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Now, our guest post:
The credence table is set, candles lit, altarware ready. Now, I can prepare myself. Sure, I can go through the motions; the drama will pull me in even if my heart resists. Everything about the setting, the ragtag group gathered, the drone of prayers and praises undergirding the prayer I sing will guide me into my meditation. No matter my anxiety, distraction or frustration, God will meet me in the moments to come. Peace flows into me like the tide to the pool by the shore.* But, I find that further depth is reached when I wade in first, wash up, prepare myself.
“Set your minds on high,” I sing my invocation, now barefoot, surrounded by candlelight and dressed in a friend’s cassock. “From common things to the mysterious we set our focus,” my friends and family reply, dancing with each other in harmonies as the melody is constructed for the first time. While the prayer is far from common, it mingles in a choral mass enriched by every individual voice, mistakes and all, in search of perfection. There may be no red book to follow along with, but we are people of the spirit of the book.
This service an emergent worship laboratory that some of my friends and I have been nurturing in a posh suburb of a disheartened Detroit. Though this particular project is in its early stages, its dramatic otherness, its transcendence to draw me into Presence is a perfect example of why I love the Episcopal Church.
William Temple expressed what I mean; “To the restless fever of this world and its tumult no man can bring healing unless he habitually lives in the presence of the eternal God with whom is no variableness nor shadow of turning, and has in his own soul some measure of the peace which passeth understanding. We are not to neglect the eternal world but to live here and now as its citizens.”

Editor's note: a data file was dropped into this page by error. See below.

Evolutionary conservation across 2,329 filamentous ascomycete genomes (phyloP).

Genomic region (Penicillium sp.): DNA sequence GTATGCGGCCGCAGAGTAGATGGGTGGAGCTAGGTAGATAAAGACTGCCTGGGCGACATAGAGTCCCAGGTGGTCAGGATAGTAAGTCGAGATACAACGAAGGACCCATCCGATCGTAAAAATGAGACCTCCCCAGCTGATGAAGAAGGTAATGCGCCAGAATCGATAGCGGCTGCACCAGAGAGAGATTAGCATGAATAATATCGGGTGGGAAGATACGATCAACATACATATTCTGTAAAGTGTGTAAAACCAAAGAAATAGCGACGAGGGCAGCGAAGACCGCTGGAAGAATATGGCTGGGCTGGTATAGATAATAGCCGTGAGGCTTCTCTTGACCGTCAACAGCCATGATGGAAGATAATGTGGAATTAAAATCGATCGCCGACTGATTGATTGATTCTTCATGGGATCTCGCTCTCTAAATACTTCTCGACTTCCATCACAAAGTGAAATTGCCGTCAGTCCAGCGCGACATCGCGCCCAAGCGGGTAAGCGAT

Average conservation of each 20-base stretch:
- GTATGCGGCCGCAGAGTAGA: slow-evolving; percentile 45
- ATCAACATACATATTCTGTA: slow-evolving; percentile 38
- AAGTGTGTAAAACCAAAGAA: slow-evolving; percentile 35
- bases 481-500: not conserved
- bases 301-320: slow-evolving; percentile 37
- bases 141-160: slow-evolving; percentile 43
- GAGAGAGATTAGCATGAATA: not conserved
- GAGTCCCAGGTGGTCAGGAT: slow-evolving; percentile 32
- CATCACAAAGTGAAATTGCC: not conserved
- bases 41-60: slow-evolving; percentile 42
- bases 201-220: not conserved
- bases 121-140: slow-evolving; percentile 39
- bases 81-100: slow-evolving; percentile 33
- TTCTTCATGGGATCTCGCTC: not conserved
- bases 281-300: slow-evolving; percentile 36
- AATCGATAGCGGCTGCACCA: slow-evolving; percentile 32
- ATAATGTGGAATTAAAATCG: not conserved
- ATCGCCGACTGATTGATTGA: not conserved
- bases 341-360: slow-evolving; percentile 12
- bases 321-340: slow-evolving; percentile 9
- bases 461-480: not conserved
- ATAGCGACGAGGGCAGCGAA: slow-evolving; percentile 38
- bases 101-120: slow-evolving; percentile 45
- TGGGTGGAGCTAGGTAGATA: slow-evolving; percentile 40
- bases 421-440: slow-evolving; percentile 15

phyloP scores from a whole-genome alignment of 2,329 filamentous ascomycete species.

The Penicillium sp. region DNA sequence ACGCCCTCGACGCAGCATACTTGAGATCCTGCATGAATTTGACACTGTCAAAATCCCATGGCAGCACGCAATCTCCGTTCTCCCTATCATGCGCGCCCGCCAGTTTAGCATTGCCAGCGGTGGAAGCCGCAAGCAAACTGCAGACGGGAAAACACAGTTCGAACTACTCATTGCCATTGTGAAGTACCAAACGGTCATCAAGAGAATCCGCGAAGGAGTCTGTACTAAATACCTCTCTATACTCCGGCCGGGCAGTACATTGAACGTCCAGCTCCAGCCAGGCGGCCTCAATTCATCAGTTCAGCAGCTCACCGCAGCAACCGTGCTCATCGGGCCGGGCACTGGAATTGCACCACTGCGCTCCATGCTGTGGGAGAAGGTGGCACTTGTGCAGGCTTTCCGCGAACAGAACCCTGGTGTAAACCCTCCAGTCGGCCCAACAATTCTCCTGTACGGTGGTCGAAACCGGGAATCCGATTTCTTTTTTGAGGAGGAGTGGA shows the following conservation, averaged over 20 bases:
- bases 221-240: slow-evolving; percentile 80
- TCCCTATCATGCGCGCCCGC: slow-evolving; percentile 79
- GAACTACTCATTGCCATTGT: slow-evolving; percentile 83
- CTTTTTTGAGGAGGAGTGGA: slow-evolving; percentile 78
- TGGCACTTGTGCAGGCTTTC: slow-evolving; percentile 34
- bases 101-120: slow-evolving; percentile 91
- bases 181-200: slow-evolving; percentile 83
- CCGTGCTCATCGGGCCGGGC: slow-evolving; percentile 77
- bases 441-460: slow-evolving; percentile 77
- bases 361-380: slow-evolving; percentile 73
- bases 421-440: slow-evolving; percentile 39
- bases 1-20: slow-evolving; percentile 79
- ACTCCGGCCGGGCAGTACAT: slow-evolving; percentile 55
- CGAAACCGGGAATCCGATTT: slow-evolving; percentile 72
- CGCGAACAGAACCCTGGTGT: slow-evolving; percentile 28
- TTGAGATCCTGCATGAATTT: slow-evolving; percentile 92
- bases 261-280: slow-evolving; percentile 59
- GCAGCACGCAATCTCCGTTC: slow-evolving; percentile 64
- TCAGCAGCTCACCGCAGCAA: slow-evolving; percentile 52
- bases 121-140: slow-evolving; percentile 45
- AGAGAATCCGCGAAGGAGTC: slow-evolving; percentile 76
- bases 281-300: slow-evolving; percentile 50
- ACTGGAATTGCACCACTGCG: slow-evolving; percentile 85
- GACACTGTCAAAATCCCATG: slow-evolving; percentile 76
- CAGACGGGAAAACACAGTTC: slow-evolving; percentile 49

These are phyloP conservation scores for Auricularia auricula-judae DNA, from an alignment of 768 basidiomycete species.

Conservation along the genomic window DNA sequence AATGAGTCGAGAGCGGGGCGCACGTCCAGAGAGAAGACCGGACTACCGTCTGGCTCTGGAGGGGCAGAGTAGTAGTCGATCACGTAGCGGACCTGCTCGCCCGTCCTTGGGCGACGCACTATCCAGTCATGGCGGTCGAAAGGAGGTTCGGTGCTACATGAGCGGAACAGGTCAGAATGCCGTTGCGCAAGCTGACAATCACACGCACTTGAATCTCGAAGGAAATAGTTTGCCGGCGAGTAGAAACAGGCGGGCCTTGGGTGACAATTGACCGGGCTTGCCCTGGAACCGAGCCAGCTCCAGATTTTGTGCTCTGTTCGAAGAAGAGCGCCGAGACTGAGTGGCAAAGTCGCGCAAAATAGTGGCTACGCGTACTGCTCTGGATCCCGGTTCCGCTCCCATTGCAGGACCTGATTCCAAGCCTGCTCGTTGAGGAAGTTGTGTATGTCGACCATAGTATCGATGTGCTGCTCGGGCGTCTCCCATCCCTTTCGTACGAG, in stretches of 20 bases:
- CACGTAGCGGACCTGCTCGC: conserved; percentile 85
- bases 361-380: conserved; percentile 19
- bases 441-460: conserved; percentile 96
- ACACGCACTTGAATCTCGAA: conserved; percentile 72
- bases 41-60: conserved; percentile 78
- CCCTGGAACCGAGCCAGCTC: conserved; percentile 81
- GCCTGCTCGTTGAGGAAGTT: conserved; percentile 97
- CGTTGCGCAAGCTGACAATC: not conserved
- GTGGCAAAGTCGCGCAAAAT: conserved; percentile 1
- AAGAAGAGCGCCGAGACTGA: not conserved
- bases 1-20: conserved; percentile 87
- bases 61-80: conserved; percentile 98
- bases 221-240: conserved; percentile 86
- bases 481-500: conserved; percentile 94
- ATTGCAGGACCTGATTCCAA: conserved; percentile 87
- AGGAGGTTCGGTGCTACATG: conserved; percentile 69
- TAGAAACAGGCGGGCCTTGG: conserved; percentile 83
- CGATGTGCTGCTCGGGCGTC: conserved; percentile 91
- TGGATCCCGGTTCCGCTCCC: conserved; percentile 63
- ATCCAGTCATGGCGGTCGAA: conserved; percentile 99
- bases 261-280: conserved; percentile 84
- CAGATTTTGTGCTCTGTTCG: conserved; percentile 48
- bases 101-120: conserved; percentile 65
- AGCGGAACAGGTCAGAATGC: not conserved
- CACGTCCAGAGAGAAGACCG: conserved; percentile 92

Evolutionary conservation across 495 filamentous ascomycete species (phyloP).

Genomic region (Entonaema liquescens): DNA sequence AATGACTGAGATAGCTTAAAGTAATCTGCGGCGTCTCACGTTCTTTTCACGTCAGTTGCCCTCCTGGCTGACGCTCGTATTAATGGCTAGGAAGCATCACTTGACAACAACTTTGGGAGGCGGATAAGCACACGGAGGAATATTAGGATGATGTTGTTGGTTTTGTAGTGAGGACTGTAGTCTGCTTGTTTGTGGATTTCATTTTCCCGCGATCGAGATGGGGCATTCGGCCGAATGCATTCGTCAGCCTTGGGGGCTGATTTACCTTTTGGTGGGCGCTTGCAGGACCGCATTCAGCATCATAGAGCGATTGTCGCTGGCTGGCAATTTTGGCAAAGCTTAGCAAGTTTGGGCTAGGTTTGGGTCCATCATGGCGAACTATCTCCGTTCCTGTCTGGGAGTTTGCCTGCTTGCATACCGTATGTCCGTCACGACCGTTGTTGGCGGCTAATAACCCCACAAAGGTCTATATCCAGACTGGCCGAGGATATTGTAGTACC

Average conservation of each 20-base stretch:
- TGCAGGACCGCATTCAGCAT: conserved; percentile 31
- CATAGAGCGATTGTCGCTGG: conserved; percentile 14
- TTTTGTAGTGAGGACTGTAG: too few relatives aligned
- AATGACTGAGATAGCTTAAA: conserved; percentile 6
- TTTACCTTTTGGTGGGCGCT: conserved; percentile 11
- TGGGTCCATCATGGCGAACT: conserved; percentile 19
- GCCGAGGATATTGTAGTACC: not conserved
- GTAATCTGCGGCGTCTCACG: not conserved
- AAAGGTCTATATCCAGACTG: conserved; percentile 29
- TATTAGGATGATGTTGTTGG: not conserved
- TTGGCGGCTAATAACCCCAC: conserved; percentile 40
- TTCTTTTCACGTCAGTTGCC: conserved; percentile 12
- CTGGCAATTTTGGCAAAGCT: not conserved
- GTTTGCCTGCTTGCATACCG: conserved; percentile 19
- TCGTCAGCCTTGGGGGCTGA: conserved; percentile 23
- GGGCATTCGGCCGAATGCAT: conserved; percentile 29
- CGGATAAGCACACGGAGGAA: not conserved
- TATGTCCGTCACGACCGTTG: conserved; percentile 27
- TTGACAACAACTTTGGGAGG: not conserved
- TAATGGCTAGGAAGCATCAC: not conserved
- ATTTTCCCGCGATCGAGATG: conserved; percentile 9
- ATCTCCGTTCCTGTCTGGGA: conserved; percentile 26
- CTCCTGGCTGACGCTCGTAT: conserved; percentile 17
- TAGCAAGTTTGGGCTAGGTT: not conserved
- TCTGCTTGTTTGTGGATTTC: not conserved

It is the expansive now-ness of this church that I fell in love with in my twenties, its commitment to service, its readiness and community. Now, in my thirties, I find that our unique blend of past and yet to come makes the now even deeper. It is the peace in our worship that drives us to service, revived and excited to spread the love of God. I would be wrong to brag that we have a monopoly on now-ness. In fact, Episcopalians make up the minority of our little Anglican experimental worship service. But, the service itself is a gift from an Episcopal tradition to an inquisitive world. I see no reason why we must nurture our gift within a paradigm of worry, desperate for self preservation for its own sake. Maybe our call is to, without requiring membership or inculcation, share this liturgical peace which passeth understanding with a restless, feverish and tumultuous world.
* from a poem by Sarah Teasdale
The Rev. Jim Hamilton is rector of Trinity Episcopal Church in Farmington Hills, Michigan, and convenor of Lex Orandi. Plug into their Facebook page here: http://tiny.cc/xdihe